One of the things I’ve been trying at home is experimenting with new vegetables, or vegetables I haven’t used for a while. For example, eggplant in moussaka or curries, red or green lentils in dahl, different herbs as well like tarragon and thyme. I’ve been adding them to chicken or risotto. Fresh ginger is a great spice to use, it makes a big difference compared with powdered ginger, or galangal used in stir fry. Okra is another vegetable which is delicious in curries – but don’t cook it for too long!
I’m going to hand over now to some of our students and their tips.
Angel – Eat More Wholegrains and Low-Fat Dairy Products
My first nutrition tip is to include more wholegrain food products into your daily meals. There are lots of wholegrain options in the supermarket these days. You can things like wholegrain pasta, wholegrain bread, rolled oats, brown rice or even wholegrain snacks like wholegrain cereals or whole wheat biscuits. By including them into your daily meals you’ll get more fibre, vitamins and antioxidants compared to refined grains like white rice or white bread.
My next tip is to go for more low-fat dairy products. Milk and yoghurt, which are some of the more common dairy foods that we consume, give us a lot of protein and calcium to keep us strong and healthy. However, they’re also high in fat, so why not go for a low-fat alternative such as skim-milk or low-fat yoghurt to give us all the benefits of dairy products while avoiding all the extra energy from fat.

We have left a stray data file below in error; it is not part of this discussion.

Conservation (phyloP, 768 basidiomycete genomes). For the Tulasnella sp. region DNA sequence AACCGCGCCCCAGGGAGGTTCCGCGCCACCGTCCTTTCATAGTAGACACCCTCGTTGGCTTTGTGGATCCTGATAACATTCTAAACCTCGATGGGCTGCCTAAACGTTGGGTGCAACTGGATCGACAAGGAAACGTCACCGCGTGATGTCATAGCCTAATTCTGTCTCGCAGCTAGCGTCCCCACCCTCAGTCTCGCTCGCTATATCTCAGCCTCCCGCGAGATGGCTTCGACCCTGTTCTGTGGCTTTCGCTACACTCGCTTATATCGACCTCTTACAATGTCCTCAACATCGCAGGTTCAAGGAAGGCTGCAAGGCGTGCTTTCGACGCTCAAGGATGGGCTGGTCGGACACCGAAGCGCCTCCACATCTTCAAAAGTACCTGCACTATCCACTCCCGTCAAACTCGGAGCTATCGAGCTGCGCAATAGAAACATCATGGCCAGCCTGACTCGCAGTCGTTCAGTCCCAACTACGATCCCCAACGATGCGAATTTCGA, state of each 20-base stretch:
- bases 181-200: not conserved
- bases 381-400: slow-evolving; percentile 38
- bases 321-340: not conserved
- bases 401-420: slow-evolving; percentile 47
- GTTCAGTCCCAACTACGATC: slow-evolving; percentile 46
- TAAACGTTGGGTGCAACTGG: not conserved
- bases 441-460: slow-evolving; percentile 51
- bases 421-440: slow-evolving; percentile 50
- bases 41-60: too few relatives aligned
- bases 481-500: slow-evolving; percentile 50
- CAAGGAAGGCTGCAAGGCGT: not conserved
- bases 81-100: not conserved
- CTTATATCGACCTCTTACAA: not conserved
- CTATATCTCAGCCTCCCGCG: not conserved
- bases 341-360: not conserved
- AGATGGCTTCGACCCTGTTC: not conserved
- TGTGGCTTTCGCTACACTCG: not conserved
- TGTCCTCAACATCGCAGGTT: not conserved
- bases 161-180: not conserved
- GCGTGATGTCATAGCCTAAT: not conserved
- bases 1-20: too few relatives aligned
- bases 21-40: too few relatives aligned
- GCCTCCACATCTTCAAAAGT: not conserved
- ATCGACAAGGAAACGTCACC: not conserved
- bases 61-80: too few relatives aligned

Chi – Eat the Rainbow
My healthy tip is to eat the rainbow. This means we have different colours or vegetables fruits and in our diets because different colours give us different nutrients, so we can stay strong. One easy way I like to do this is with one of these frozen vegetable bags. I like to put them in the oven with some crunchy garlic and spice it up with some chilli so it will become very flavourful and crunchy. So tonight, let’s make your plate colourful because if you eat the rainbow, you will get the rainbow!
Grace – Meal-Prep
My top tip for staying healthy in isolation is to meal-prep. I find that meal-prepping really beneficial because I can collate a whole bunch of recipes I want for lunch or snacks during the week, make them on Sunday night, put them in the fridge or freezer and grab them at my own convenience throughout the week when I’m unmotivated to cook. It’s an excellent way to create some healthy meals that are super delicious without the stress of cooking.
Hannah – Replace Salt with Herbs, Spices and Citrus
My tip is instead of adding salt for flavour, try adding herbs like basil, spices like ginger and nutmeg, citrus fruits like orange, lemon or lime, or other vegetables like garlic.